RH: How large will it be?
CLO: The state has basically designated a pad just outside the building. You can think of it as a container that you take to your house when you want to throw out stuff roughly. So in that container you have basically air conditioning, you have all of the handoff between the battery and the grid and of course the battery.

Funny that the battery is so compact it only takes up a fraction and actually it’s funny, you’ll enjoy this, when we got the project I said, “oh please, can we just have the battery in the open because it’s so tiny and it would inspire people to say oh I could fit this in my basement or oh I could fit this in my commercial building, whatever.” And the state employees basically said “well maybe not because it will probably be stolen.” [Laughter.] So we will have…

RH: You do have to think about those things.
CLO: I know, I know.

RH: Maybe like a thick plexiglass frame or something?
CLO: Yeah, exactly.

RH: You could have something like that.
CLO: Yeah, maybe the next generation. This one is going to be very…You can come in and visit but it’s going be open on certain hours and with people there.

RH: And this is a one-year demonstration?
CLO: It will be at least three months and since most of the testing and qualification happens prior to installation, there is an opportunity. It depends a little bit on how the wind blows, I think, but we are quite hopefully that NYPA will pick up more units very quickly and actually deploy the technology.

RH: Now you’ve received funding for projects or you’ve received funding in Massachusetts and Connecticut and now New York. What about the other 47 states?
CLO: Well with 30 people it’s not that simple [laughs] to answer even the phone. So we have enjoyed an enormous amount of support actually from the ecosystem in the battery industry and I think we serve as a demonstration that new technology is not dangerous. You can trust it. We put our careers and our lives behind it.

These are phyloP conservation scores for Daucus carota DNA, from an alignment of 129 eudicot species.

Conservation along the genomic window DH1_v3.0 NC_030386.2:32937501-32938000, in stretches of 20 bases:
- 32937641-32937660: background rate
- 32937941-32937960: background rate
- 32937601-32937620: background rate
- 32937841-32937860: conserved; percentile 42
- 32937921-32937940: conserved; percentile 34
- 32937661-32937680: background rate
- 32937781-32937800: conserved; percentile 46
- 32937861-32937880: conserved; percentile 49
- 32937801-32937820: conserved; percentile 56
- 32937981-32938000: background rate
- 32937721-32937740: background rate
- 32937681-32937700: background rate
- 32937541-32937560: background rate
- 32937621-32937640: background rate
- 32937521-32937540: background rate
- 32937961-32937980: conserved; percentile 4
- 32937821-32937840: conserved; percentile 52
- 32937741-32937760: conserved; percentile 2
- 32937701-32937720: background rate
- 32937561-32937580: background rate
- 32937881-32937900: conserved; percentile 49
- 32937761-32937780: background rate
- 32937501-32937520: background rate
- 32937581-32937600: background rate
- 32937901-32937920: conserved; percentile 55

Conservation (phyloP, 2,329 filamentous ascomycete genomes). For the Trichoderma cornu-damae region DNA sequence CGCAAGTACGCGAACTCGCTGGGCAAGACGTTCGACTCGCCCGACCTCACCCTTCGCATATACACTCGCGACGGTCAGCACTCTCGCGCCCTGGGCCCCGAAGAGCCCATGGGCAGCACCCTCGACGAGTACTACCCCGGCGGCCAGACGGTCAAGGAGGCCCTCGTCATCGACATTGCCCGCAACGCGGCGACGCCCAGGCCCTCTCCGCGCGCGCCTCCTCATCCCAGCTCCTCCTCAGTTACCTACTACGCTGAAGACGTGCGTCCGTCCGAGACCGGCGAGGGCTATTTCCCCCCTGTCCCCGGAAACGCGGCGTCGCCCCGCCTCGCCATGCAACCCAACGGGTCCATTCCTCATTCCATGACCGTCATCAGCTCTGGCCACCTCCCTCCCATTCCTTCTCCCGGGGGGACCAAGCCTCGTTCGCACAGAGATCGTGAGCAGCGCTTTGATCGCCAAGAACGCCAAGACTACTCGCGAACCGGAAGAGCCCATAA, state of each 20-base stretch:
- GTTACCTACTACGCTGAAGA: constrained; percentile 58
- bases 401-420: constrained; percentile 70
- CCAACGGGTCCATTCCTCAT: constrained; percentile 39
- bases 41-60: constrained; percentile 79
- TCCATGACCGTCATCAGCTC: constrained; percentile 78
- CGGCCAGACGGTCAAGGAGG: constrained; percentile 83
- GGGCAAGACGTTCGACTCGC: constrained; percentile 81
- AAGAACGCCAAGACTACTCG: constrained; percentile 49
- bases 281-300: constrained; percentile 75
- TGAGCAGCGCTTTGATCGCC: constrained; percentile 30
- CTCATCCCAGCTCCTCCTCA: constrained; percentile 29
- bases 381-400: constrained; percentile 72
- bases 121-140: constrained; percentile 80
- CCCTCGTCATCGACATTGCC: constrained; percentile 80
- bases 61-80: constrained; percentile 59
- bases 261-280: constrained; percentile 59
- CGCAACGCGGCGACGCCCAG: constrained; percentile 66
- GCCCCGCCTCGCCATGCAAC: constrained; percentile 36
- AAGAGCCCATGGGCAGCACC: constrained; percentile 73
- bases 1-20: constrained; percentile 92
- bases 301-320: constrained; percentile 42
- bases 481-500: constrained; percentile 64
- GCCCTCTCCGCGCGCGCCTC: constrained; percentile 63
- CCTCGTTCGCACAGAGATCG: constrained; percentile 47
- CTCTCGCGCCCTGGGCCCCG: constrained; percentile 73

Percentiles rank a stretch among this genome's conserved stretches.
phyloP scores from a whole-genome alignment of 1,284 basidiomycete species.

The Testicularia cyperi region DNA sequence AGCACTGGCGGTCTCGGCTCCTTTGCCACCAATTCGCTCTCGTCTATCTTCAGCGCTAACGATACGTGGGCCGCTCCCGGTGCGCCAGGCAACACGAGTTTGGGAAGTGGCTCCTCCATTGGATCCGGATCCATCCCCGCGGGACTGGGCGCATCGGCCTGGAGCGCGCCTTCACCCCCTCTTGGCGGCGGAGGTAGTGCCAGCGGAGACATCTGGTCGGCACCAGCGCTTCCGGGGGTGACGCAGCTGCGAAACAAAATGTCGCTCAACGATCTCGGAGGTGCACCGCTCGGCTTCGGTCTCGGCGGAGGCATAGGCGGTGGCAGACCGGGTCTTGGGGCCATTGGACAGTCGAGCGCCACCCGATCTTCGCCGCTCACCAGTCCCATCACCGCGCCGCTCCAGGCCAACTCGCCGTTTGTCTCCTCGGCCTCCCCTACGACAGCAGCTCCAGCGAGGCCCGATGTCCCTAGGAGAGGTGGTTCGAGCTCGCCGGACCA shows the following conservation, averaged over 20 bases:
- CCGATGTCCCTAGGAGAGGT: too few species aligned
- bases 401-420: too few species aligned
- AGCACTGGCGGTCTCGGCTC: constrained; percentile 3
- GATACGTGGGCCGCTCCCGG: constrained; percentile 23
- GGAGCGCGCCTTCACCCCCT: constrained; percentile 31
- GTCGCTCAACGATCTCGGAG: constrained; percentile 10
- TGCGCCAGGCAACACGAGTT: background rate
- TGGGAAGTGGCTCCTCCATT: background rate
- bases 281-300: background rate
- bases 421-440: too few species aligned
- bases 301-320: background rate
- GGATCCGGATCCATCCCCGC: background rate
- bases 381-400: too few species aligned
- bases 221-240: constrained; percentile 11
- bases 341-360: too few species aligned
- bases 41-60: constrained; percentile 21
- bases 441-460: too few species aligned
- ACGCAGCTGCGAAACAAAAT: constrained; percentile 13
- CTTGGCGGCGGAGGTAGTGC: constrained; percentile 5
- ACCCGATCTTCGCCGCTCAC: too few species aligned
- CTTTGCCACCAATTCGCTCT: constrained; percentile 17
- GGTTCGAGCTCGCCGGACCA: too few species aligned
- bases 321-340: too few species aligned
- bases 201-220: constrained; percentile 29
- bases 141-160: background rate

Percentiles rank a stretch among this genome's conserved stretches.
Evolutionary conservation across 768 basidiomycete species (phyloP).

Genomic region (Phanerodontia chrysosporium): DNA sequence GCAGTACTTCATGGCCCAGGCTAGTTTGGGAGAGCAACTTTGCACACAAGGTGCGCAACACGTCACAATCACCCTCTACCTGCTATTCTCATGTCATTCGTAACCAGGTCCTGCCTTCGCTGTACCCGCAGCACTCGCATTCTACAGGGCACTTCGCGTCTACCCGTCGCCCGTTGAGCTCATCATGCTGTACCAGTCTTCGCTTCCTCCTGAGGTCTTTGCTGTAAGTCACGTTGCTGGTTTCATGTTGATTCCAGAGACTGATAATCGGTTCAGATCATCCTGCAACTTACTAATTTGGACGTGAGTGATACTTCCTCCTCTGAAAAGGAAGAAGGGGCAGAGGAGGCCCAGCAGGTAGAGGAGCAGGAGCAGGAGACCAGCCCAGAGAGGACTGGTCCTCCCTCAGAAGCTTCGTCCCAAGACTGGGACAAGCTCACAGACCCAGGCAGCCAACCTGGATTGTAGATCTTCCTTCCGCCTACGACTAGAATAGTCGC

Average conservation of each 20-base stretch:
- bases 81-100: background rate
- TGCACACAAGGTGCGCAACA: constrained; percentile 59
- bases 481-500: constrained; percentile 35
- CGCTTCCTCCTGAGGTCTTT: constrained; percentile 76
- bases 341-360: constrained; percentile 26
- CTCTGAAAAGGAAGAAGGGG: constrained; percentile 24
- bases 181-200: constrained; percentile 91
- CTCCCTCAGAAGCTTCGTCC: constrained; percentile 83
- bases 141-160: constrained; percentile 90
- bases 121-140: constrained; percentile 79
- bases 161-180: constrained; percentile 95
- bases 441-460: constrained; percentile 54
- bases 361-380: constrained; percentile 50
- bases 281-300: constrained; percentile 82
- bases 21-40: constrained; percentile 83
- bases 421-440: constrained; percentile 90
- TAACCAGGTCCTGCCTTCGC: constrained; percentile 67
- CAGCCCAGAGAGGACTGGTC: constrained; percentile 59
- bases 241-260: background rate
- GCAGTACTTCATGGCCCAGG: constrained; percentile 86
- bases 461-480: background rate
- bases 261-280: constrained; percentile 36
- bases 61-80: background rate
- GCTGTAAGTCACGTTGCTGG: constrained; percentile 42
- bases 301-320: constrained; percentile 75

And I think that we will, through these demonstrations that are rather public, the Fiat Chrysler one, this one in New York, we are able to move the needle a little bit into acceptance. And the fact that the price is lower will of course lower the barrier for adoption as well. So we are interested in playing in multiple states but we are at the bottom of all we’re engineers, we want to execute, we want to make sure it’s right when it happens and we are working very, very hard to make sure every one of those are successful.

RH: And of course on the issue of new technology not being dangerous, your new technology is actually less dangerous.
CLO: Yes! In fact we have, to the success points that you raised during the six months, we have also engaged with the Department of Defense who have gone through and done what they typically do to any new technologies, which is trying to blow it up. And the standard tests that they normally see, what is in the industry referred to as thermal (Unintelligible), did not happen with the Cadenza cells. And it garnered quite a bit of interest and a lot of curiosity now. So I think that also is a wonderful way to be very proud of our country.

So the DOE, the Department of Energy found the company and qualified it and now DOD is taking over and getting really in-depth testing on the system. And the results are pretty remarkable. It’s just very cool.

They tried to force for example…they drive a nail into the battery, simulating a crash or something coming in and penetrating the battery so you have a lovely way to get a short very quickly. And our system just says “okay, that’s not good, I’m not playing anymore,” and it just shuts down itself. The battery does that. You don’t need electronics, it’s on the inside of the battery, which to me is probably our biggest contribution technically. And it basically allows for energy in a box because it’s self-contained that way.